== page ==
Which three six-letter boys’ names are all anagrams of each other?
Come on... Come on... It must be on the tip of your tongue.
Time’s up! I bet very few of you correctly guessed “Ronald, Roland and Arnold.”
What sort of difficult question is that? I mean!
But it’s the question a friend faced at a recent pub quiz which had the whole place stumped.
Pub quizzes are a funny thing – but what some quizmasters forget is that they’re supposed to be fun.
When it comes to questions, the perfect pub quiz has to strike the perfect balance of difficulty.
Make the questions almost impossible to answer and no one is happy – apart from the smug quizmaster.
But if the quiz is too easy, it fails to keep people’s interest as it’s not stimulating enough to provoke debate.
When it comes to pub quizzes, I often find the hardest question comes before the quiz has even started leaving me and my quiz team-mates sitting there scratching our heads for ages as we struggle to fill the white space on our quiz sheet.
I’m talking of course about thinking of a team name which is almost the most important part of the whole quiz.
You have to pick a name that sounds witty but without being arrogant or too risque. And a team-name that’s self deprecating is always good for the sympathy vote such as “And In Last Place” or “Always The Losers”.
A few years ago, hubby and I went for a drink down the pub one evening and happened to walk in on quiz night and decided to take part.
When it came to coming up with a team name, hubby thought it would be highly amusing to call us “Keith and Orville”.
You remember Orville don’t you? That really annoying green bird wearing a nappy who sings along with Keith Harris.
We became regulars at that quiz for a while and hubby carried on labelling us “Keith and Orville”– until I put a stop to it after realising people might actually think my name was Orville!
Since having children, we’ve not been to too many pub quizzes. But this week, me and a few friends went to try one.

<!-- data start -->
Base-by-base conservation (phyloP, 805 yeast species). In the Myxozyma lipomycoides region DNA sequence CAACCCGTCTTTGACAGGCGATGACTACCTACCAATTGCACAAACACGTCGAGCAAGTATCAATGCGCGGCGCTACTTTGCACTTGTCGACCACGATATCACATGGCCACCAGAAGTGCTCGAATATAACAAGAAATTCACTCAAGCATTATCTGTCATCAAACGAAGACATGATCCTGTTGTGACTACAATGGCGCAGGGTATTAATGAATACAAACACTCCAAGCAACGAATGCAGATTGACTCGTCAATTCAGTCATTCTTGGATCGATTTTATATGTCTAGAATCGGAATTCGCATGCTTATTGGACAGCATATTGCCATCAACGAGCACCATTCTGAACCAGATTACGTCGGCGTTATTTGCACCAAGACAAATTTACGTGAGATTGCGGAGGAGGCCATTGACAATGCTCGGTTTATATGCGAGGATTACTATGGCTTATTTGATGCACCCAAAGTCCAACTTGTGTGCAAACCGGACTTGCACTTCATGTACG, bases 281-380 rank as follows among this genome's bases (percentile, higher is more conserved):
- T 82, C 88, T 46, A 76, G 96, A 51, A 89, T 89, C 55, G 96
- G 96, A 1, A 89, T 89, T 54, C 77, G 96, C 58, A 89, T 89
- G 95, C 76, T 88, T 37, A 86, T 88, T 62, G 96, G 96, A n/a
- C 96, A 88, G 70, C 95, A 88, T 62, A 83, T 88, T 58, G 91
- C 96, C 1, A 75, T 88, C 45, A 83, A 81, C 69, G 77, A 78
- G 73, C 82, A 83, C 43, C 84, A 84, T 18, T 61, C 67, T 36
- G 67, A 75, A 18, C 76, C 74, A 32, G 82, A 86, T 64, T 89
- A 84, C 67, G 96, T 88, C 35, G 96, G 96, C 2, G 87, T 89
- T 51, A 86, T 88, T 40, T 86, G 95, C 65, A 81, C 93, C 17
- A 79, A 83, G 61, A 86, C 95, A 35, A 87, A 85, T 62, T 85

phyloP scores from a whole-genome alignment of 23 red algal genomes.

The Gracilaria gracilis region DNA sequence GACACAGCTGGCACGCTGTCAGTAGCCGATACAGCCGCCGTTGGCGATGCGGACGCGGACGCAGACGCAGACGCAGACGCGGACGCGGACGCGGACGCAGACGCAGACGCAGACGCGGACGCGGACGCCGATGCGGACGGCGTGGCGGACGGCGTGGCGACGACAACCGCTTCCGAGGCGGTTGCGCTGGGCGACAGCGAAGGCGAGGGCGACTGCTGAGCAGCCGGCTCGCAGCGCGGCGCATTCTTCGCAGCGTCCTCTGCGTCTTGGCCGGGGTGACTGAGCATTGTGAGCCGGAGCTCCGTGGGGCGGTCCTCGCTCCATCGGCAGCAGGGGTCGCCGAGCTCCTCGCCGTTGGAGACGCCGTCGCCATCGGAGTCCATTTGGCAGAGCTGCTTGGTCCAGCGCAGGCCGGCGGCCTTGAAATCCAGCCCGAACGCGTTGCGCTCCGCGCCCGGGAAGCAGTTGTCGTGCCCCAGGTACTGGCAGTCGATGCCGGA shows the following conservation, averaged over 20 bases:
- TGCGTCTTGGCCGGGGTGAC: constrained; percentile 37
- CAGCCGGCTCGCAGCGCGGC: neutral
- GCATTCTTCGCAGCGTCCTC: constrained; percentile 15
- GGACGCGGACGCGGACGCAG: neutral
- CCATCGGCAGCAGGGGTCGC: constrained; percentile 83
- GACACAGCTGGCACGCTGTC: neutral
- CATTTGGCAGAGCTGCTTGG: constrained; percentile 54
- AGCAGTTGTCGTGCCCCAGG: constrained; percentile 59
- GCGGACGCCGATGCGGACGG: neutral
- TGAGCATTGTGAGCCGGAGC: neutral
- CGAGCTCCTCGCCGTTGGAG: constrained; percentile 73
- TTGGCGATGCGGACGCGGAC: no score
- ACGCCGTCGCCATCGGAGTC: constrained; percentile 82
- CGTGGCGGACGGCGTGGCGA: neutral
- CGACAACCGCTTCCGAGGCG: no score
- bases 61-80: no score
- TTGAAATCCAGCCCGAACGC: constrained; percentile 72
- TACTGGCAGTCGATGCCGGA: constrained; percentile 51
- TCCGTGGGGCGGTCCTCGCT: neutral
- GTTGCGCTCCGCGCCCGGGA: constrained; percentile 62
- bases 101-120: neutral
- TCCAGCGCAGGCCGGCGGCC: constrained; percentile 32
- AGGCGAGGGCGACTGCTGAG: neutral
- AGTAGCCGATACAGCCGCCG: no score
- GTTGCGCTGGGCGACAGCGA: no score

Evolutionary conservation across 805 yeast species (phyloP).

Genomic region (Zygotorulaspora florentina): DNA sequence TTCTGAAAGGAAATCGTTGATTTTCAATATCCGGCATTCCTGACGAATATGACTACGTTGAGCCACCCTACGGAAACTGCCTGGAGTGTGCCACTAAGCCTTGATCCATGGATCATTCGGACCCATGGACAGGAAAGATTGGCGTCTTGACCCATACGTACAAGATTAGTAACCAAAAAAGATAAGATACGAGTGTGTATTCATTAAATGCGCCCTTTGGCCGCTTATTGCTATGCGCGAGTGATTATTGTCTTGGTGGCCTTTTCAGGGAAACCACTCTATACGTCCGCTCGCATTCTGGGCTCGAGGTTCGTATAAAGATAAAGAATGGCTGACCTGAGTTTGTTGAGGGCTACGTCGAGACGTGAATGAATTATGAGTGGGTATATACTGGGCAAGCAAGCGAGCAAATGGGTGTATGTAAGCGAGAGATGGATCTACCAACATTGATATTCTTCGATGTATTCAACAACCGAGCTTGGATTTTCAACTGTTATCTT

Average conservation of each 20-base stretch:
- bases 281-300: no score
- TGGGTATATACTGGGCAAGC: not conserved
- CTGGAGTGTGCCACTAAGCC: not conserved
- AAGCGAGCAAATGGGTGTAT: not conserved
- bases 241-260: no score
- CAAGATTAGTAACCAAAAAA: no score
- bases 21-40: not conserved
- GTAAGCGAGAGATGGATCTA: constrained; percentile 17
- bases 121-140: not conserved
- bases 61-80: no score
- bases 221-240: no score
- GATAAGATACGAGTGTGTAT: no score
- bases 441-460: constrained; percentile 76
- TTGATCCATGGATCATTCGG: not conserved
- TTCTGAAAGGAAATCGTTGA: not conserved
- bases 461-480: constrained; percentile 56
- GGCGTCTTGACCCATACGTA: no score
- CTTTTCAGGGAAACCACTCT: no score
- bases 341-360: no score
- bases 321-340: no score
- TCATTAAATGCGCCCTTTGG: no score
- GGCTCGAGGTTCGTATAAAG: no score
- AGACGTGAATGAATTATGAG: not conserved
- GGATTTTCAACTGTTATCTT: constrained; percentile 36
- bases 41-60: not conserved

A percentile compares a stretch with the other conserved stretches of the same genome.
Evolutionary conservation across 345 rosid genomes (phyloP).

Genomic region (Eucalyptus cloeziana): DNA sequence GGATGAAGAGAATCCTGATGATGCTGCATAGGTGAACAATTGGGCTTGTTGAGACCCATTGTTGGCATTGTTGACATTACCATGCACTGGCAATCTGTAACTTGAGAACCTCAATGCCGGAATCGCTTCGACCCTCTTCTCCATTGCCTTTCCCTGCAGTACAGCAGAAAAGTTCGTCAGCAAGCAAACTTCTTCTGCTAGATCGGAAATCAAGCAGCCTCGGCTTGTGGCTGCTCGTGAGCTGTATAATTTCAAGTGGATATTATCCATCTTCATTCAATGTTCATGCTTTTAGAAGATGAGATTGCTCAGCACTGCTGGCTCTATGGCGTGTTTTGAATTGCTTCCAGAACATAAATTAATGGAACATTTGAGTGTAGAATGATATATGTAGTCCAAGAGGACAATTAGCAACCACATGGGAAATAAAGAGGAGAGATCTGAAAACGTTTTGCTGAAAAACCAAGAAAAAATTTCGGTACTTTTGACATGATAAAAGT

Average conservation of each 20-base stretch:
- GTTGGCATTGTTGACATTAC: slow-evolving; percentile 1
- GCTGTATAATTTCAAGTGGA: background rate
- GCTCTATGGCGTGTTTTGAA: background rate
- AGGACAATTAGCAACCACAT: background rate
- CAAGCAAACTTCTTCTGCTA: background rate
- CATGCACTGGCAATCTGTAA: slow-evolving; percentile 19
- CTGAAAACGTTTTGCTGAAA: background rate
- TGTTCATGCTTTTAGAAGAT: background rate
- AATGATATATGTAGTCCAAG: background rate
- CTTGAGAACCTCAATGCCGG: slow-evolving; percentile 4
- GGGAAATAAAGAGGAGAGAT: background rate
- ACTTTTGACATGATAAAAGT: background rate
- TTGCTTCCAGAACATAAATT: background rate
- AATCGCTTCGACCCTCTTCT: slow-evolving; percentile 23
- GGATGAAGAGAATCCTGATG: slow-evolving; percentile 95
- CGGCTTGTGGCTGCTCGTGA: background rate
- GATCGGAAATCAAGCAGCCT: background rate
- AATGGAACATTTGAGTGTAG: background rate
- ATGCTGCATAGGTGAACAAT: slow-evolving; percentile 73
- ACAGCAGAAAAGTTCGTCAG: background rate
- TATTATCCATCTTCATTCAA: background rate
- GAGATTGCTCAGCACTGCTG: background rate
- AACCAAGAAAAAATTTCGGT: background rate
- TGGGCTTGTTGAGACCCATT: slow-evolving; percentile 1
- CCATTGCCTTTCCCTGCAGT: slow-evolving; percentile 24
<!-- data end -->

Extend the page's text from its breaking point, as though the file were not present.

The first task we faced was coming up with a wacky and original name for the fab four gathered around the table.
We went through various options including Le Quizerables, The Village Idiots, Universally Challenged, The Know It Ales, The Scrambled Eggheads and Baldrick’s Cunning Plan.
After dismissing these, The Quizzy Rascals were born.
A good quiz has a varied mix of questions giving most people their moment to shine by instantly knowing the answer.
My own specialist subjects include naff music from the 80s and children’s television programmes circa 1985.
But it’s always hard when there are questions that people EXPECT you to know and wait for you to spout the answer.
For example, just because you’re a journalist, people expect you to know EVERYTHING about current affairs the world over. Sometimes you feel like saying: “I’ve been too busy writing about the news to read about Jordan’s latest squeeze”.
And just because I happen to be a health reporter, some people expect me to have the same knowledge as if I hold a medical degree.
True or False questions are among my favourites. At least you’ve got a 50 per cent chance of getting them right.
The Quizzy Rascals performed quite well. We didn’t win, but we certainly didn’t disgrace ourselves.
Apart from when we answered 9.5m when guessing how many people in Europe were killed by the Bubonic Plague.
We were only 50m out.
The free chip butties mid-quiz certainly went down well.
Forget Baldrick – The Quizzy Rascals have a cunning plan of their own.
We’re going to tour the pub quizzes around Preston until we find a quiz we can win.
And see which one offers the best half-time food.